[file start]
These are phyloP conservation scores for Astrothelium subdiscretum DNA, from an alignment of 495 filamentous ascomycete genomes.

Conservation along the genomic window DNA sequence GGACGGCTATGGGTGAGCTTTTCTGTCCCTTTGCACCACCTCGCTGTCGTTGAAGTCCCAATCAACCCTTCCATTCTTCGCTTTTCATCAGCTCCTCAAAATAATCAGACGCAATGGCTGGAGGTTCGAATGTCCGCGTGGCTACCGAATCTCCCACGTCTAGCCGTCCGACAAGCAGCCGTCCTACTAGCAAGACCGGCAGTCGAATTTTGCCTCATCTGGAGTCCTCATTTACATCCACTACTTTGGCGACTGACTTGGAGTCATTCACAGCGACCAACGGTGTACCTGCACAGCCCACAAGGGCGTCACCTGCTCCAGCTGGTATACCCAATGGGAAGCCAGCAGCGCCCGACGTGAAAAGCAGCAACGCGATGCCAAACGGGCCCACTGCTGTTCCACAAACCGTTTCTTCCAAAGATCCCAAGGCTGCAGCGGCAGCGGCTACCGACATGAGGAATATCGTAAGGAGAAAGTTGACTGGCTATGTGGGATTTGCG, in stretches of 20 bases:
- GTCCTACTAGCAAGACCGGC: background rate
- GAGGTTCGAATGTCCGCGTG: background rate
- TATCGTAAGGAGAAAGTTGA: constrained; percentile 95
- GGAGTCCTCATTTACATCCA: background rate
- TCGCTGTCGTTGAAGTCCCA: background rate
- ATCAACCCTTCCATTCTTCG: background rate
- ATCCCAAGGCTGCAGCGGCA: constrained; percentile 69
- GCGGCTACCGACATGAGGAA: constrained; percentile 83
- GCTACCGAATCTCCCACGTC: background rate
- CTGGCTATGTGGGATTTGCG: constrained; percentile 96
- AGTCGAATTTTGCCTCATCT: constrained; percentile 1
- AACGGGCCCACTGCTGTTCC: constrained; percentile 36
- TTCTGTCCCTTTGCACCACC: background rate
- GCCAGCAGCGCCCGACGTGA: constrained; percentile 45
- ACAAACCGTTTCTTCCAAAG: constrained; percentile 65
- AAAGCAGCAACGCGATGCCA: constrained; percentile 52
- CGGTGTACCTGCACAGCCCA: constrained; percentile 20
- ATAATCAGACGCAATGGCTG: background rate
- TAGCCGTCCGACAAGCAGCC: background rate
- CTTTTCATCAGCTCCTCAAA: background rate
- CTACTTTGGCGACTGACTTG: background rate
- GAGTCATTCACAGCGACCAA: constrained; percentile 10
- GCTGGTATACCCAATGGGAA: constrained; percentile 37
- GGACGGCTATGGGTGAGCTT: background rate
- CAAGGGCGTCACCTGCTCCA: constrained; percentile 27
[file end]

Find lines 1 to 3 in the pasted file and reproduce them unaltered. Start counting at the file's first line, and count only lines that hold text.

These are phyloP conservation scores for Astrothelium subdiscretum DNA, from an alignment of 495 filamentous ascomycete genomes.

Conservation along the genomic window DNA sequence GGACGGCTATGGGTGAGCTTTTCTGTCCCTTTGCACCACCTCGCTGTCGTTGAAGTCCCAATCAACCCTTCCATTCTTCGCTTTTCATCAGCTCCTCAAAATAATCAGACGCAATGGCTGGAGGTTCGAATGTCCGCGTGGCTACCGAATCTCCCACGTCTAGCCGTCCGACAAGCAGCCGTCCTACTAGCAAGACCGGCAGTCGAATTTTGCCTCATCTGGAGTCCTCATTTACATCCACTACTTTGGCGACTGACTTGGAGTCATTCACAGCGACCAACGGTGTACCTGCACAGCCCACAAGGGCGTCACCTGCTCCAGCTGGTATACCCAATGGGAAGCCAGCAGCGCCCGACGTGAAAAGCAGCAACGCGATGCCAAACGGGCCCACTGCTGTTCCACAAACCGTTTCTTCCAAAGATCCCAAGGCTGCAGCGGCAGCGGCTACCGACATGAGGAATATCGTAAGGAGAAAGTTGACTGGCTATGTGGGATTTGCG, in stretches of 20 bases:
- GTCCTACTAGCAAGACCGGC: background rate